Thursday, October 15, 2009

How to flight climate change? Let's try honesty.

This is blog action day, and we're all supposed to be blogging about climate change. Which, one way or another, is what I generally blog about.

My suspicion, though, is that the blogosphere is going to give us, today, a great deal of just what - in my view, at least - we don't need. Which is terror, gloom and doom.

Granted, it's hard to avoid. The situation is grim, and the prospects for the kind of dramatic global action that will address the issue look pretty flimsy. But I think one reason they do look flimsy is that we have spent so much time and energy on the grim prospects. If, in fact, there is little hope that we can avert the worst effects of climate change, why bother? And especially why bother when averting those effects would involve economic peril and enormous (and unwelcome) changes in our lifestyle?

It's not that the press, as well as organizations fighting global warming haven't noticed this. And they are making furious efforts to convince the world's citizens that they really can do something to combat global warming. The problem is that the changes we really need to make sound so terrifying that they're scared to be honest about them.

So instead we are encouraged to believe, by well-meaning folk - including the UN itself, with its glitzy, ad-agency designed, Facebook-oriented Hopenhagen website - that washing your clothes in cold water and installing fluorescent lightbulbs will make a significant contribution to the problem. It won't. As Bill McKibben said last spring at a showing of a film about the (small-scale) efforts religious groups were making to address global warming: those are all good things, but it's too late for them. (One indication of the essential frivolity of the project: one of its partners is Coca-Cola. Another: so far, the petition's garnered less than 80,000 signatures. Stop Animal Cruelty has 4.5 million.)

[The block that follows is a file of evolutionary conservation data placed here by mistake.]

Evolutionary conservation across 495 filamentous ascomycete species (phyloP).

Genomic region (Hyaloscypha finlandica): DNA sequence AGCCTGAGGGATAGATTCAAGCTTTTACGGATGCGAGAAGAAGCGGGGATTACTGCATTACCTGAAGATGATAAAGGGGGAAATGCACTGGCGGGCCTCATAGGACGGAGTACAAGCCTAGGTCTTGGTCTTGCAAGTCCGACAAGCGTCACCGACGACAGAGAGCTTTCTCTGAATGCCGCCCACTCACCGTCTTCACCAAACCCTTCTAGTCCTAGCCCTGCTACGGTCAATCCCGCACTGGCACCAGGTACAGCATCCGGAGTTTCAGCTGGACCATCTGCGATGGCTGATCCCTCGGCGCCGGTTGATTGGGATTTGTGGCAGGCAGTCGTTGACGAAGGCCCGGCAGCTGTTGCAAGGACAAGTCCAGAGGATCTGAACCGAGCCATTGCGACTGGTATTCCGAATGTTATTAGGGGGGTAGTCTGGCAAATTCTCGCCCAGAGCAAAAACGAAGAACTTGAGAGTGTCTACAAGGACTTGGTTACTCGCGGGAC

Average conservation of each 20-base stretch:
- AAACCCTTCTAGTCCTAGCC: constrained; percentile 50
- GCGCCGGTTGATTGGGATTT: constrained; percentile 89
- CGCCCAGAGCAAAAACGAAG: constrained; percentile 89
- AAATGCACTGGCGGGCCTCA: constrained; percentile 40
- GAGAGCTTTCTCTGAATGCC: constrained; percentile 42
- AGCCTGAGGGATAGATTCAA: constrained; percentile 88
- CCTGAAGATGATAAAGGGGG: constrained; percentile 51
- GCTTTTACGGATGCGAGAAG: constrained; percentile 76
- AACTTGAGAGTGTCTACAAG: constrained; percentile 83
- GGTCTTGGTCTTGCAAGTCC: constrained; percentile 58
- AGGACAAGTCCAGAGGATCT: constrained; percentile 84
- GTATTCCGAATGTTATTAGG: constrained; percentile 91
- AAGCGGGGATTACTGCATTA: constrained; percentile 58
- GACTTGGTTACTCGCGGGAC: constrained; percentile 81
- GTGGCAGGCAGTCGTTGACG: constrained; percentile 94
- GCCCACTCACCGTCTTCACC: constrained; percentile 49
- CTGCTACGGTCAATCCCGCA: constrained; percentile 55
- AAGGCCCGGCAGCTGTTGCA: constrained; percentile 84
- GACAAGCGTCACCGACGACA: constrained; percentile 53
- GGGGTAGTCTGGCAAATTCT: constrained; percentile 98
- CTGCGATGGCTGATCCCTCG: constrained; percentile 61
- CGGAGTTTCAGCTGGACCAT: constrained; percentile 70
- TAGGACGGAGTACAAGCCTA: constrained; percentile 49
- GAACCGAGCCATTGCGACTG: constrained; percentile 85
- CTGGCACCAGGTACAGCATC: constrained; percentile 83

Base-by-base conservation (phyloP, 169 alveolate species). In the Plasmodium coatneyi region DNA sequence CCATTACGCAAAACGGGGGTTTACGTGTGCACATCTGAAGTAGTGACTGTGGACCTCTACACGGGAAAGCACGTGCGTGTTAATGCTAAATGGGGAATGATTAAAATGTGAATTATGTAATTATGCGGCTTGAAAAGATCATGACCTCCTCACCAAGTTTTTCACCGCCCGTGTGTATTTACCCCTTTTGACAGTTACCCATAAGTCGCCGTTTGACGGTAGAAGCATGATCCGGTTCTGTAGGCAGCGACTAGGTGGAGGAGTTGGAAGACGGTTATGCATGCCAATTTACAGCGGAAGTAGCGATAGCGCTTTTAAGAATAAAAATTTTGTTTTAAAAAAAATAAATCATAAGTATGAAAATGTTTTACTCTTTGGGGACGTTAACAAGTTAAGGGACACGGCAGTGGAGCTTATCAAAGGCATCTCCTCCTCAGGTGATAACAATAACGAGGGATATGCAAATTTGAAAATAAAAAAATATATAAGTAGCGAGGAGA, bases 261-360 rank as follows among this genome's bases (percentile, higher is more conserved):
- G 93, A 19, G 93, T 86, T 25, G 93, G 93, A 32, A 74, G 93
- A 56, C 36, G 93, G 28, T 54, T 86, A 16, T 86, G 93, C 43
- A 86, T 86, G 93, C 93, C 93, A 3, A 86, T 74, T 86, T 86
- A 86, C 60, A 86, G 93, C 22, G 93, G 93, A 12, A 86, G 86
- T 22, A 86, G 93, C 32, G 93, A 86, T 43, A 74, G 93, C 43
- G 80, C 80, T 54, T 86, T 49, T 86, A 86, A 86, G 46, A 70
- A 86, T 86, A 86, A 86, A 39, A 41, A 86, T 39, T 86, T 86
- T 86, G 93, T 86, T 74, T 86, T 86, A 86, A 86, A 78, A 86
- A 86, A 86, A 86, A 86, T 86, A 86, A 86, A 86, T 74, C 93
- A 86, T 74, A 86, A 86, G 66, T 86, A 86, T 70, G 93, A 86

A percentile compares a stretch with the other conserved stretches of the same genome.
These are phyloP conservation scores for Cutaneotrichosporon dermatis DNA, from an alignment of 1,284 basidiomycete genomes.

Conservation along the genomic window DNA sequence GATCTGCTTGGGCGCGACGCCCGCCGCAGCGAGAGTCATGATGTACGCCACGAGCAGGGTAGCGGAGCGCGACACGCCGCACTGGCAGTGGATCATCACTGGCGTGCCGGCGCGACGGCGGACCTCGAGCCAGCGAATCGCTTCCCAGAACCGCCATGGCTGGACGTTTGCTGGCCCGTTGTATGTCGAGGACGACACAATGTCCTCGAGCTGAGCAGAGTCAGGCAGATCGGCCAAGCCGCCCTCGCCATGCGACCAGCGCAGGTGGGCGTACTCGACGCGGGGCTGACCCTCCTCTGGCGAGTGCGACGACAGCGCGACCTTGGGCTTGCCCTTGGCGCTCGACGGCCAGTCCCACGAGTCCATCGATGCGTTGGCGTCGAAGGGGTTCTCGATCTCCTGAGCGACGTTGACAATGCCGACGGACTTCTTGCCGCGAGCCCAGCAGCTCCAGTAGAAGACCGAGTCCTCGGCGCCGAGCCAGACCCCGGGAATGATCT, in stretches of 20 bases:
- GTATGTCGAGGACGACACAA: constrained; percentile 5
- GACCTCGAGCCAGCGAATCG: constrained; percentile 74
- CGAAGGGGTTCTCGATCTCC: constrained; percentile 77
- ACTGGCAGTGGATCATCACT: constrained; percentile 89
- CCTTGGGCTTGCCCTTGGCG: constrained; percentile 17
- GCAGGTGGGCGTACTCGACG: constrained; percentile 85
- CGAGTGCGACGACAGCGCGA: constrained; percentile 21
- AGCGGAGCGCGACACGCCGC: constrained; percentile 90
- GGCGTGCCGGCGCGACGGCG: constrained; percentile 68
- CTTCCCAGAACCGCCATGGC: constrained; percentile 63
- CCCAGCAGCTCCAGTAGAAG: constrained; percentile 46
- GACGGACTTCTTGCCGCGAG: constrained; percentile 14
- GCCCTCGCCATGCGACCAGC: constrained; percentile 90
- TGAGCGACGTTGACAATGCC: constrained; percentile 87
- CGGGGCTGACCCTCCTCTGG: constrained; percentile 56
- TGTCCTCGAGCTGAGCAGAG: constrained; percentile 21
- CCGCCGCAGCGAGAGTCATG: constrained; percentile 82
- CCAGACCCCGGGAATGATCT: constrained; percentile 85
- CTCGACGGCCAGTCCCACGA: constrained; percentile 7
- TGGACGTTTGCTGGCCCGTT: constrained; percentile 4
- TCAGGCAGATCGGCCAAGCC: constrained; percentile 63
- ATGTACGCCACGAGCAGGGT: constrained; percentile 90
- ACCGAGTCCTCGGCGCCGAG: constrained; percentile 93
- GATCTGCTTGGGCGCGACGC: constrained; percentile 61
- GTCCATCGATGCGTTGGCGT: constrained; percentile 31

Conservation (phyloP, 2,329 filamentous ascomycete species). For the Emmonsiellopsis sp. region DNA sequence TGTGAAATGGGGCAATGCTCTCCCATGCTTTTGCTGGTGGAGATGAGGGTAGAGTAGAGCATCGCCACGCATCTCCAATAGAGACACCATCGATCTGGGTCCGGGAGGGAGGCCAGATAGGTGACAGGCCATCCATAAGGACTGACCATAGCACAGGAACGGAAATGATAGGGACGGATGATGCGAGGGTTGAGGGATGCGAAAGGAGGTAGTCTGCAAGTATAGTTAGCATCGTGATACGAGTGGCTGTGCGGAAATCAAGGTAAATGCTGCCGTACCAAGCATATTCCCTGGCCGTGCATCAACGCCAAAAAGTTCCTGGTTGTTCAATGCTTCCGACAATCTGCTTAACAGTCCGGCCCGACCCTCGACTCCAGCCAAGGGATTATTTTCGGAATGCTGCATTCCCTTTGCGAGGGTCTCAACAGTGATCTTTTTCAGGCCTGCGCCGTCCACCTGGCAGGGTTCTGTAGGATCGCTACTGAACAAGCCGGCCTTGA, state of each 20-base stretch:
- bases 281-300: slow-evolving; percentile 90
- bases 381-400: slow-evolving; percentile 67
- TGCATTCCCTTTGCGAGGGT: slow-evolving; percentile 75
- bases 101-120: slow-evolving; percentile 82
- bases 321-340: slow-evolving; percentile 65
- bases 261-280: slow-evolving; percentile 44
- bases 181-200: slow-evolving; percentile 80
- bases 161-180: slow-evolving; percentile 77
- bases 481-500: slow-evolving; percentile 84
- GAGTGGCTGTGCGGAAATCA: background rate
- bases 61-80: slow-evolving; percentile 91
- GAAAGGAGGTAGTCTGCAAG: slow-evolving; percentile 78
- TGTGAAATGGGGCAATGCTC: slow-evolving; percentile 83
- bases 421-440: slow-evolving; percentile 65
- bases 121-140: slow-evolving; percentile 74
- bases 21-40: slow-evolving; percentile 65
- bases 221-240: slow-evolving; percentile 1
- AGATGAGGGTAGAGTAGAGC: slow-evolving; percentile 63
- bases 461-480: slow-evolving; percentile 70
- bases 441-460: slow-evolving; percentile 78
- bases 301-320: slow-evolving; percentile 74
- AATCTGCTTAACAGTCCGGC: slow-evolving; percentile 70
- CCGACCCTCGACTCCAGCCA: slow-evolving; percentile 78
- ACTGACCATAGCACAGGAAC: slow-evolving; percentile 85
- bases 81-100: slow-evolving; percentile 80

Meanwhile, stunts (or, as Elizabeth Kolbert calls them in a wonderful New Yorker critique, eco-stunts) proliferate. My current favorite is Dirty for Swain. That's Christopher Swain, who, backed by Timberland, is swimming from Massachusetts to DC to publicize ocean pollution and encouraging his followers to support him with their own get-dirty stunts and then publicize the stunts on Facebook, Twitter and Flickr.

We don't need this kind of nonsense. We need truth. We need a global discussion about the real costs and consequences of addressing climate change. How can we, as a society, figure out what changes we are willing to make if we don't talk honestly about our options?

Because guess what? Once we get past the scare tactics of politicisnas and corporations who insist the steps we need to take will destroy a) their business, b) their consituents and c) the global economy (conveniently not mentioning that they've said exactly the same thing about every new environmental regulation passed in the last 30 years), we may discover that the changes we need to make will actually lead us not to the cold, dark, uncomfortable future we all, on some level, dread, but to a way of life that is more resilient, more sustaining, and just plain more fun.

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